2. Because being wound tighter than a boa constrictor wrapped around its prey feels awesome. And we know your friends love it when you call to say hi, yell about your coworkers, and then slam the phone down without asking about their day.

Chronic stress can suppress functions that aren’t needed for immediate survival. It lowers immunity, impacts the digestive system, and can even interrupt the reproductive system. Stress can also impact your patient’s sleep schedule. No matter what your client is striving to improve about their mental health, when their physical health is suffering, treating their mental well-being will be challenging.

But how do you combat the patient who tells you they simply can’t find time to practice yoga, and cutting out taking the kids to soccer practice isn’t an option? There are plenty of yoga breathing techniques that can be practiced in traffic, in front of the computer, or while standing in line. Even these short sessions bring stress relief, and help your patient manage the discomforts of anxiety. Have your frantically busy patients try this:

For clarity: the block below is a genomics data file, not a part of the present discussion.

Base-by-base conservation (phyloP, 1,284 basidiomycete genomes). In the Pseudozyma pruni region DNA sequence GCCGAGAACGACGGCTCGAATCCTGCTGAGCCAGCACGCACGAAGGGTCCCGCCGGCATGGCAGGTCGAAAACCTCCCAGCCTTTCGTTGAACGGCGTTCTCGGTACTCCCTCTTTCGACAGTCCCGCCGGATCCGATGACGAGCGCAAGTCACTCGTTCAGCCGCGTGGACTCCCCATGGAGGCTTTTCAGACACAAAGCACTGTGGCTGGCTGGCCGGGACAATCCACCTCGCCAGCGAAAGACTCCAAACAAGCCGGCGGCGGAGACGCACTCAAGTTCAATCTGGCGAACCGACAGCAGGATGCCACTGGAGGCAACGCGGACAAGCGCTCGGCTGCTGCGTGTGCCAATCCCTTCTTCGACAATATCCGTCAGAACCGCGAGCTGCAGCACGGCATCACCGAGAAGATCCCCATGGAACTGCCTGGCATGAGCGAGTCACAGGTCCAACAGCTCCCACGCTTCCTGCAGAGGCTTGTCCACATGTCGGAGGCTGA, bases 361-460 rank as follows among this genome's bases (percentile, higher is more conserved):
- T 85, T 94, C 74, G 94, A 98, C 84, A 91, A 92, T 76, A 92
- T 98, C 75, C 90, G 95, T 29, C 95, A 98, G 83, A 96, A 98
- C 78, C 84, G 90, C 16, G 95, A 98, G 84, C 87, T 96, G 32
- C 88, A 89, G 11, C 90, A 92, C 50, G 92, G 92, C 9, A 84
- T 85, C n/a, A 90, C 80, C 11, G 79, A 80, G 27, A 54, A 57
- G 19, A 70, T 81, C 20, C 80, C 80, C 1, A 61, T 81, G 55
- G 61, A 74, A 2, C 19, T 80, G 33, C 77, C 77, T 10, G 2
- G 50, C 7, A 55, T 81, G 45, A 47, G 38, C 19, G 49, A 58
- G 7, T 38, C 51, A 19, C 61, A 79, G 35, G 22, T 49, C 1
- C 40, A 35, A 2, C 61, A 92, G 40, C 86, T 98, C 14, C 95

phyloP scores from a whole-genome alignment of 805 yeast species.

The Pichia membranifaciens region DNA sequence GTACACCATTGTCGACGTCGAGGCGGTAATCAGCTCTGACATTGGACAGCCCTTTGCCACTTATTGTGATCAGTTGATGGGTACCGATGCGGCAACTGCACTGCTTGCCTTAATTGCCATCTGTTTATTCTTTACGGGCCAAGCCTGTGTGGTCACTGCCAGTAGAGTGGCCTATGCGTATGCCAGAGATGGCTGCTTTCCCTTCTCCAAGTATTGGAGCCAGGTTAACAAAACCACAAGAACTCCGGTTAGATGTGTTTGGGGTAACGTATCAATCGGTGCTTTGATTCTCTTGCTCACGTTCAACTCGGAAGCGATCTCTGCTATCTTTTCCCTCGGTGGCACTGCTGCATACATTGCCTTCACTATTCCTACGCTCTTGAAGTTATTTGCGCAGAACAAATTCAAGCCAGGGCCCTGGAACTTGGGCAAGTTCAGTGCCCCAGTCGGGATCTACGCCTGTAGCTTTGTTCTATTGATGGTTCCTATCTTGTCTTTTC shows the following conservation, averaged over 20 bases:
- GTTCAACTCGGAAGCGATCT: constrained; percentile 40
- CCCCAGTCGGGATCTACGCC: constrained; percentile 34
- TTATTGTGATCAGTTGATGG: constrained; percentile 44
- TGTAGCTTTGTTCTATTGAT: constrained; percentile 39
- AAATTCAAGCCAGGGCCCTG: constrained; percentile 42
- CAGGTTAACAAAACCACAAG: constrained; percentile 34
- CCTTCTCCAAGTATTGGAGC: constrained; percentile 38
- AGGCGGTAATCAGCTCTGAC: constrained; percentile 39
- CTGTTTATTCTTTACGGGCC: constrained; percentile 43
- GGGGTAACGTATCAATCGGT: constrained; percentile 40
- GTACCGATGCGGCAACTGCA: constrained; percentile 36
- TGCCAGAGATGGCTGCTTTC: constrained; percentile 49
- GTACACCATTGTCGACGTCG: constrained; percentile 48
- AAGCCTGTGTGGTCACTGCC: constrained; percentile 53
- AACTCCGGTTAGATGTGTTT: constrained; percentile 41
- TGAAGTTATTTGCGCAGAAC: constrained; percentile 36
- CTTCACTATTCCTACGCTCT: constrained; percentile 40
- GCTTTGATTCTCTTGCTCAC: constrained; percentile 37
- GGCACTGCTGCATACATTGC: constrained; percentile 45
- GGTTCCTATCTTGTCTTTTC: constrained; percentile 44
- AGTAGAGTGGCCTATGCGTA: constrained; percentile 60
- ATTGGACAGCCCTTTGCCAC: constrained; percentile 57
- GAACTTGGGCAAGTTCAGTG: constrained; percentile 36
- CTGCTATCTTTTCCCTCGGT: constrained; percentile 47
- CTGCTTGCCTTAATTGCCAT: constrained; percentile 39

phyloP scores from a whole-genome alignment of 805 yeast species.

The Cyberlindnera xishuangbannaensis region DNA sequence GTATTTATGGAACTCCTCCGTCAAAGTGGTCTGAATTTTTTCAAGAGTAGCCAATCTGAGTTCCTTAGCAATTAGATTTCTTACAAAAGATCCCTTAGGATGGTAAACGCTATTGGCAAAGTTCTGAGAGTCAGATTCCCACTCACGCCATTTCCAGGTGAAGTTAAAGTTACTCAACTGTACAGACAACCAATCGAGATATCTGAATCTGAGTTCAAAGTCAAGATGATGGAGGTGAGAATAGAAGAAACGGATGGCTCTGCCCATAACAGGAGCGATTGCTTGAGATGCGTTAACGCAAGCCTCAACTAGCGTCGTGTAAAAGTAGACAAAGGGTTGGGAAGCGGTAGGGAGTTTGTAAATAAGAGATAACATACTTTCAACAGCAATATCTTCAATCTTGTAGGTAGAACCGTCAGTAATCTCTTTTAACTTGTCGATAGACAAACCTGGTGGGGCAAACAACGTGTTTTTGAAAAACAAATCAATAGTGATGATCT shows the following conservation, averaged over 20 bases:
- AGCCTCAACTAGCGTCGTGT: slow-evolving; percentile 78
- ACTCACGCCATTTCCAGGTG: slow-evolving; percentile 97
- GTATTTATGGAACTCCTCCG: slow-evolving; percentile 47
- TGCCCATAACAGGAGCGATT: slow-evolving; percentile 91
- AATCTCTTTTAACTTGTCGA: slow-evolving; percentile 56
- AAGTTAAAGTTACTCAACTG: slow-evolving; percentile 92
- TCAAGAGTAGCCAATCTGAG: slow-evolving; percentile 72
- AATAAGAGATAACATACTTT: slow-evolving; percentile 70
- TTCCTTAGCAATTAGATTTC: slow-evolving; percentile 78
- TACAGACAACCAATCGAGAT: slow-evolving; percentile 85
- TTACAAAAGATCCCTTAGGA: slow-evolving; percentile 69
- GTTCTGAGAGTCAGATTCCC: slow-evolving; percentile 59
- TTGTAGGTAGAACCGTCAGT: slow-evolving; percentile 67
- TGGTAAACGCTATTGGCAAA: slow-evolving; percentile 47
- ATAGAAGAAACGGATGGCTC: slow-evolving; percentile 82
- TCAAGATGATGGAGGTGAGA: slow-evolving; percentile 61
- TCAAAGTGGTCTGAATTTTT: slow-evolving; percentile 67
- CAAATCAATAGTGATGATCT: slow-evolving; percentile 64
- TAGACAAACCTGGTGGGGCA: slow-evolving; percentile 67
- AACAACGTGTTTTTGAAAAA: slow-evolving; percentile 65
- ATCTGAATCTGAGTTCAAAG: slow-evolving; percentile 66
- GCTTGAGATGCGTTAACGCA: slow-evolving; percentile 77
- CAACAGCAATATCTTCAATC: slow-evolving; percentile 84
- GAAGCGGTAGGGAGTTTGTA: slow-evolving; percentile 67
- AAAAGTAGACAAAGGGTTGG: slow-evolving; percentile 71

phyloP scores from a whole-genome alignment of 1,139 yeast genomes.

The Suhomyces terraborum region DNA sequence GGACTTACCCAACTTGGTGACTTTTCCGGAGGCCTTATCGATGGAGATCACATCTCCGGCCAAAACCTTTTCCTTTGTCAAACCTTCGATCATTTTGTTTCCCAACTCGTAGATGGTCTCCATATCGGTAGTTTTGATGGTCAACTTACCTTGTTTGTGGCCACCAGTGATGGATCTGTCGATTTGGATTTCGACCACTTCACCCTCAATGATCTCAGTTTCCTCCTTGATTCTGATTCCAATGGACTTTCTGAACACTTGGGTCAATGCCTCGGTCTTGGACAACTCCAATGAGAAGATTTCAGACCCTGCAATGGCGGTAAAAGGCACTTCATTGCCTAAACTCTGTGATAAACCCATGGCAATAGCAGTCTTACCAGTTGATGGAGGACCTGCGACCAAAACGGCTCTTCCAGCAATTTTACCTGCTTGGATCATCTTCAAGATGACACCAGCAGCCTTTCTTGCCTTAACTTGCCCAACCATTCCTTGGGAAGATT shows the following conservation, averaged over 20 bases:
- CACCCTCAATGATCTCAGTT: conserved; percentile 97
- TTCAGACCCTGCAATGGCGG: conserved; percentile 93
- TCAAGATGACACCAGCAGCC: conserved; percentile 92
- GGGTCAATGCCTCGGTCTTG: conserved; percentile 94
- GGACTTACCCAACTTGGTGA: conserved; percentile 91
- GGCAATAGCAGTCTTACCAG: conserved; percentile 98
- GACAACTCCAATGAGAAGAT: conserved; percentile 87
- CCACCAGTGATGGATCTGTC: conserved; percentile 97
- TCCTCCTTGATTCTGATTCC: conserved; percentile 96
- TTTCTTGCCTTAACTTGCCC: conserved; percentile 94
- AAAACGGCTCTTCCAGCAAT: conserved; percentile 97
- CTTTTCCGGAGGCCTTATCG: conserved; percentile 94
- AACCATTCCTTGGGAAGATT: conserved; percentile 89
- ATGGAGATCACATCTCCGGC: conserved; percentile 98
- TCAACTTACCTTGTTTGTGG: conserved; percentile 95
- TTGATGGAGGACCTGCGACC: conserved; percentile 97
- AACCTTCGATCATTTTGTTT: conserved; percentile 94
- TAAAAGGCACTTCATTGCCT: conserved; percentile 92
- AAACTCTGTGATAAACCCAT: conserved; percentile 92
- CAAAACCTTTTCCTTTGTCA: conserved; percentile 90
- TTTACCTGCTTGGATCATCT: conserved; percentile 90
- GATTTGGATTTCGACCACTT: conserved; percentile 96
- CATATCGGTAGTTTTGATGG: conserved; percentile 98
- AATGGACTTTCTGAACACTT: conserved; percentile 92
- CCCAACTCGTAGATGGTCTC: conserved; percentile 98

3. You love being locked up so securely that you are impervious to any emotion. We’re sure your partner feels twitterpated when you gush your lukewarm feelings.

Everyone wants to love and be loved. It’s human desire. But when we can’t express our feelings, thoughts, and desires to the people that matter most in our lives, our relationships suffer. It can be a challenge to dis-armour ourselves and unveil our innermost heart. But when we start to expose this side of our body we discover deeper connections to those around us.

Yoga not only improves the physical health of our hearts, but it can kindle within us the ability to heal ourselves. For patients struggling to open their hearts, try poses geared to the heart chakra such as sphinx, camel, cat or fish.

For your clients seeking comfort and healing, we hope they open their mind to the practice of yoga.


What’s your favorite reason for practicing yoga?
Tell us in the comments below!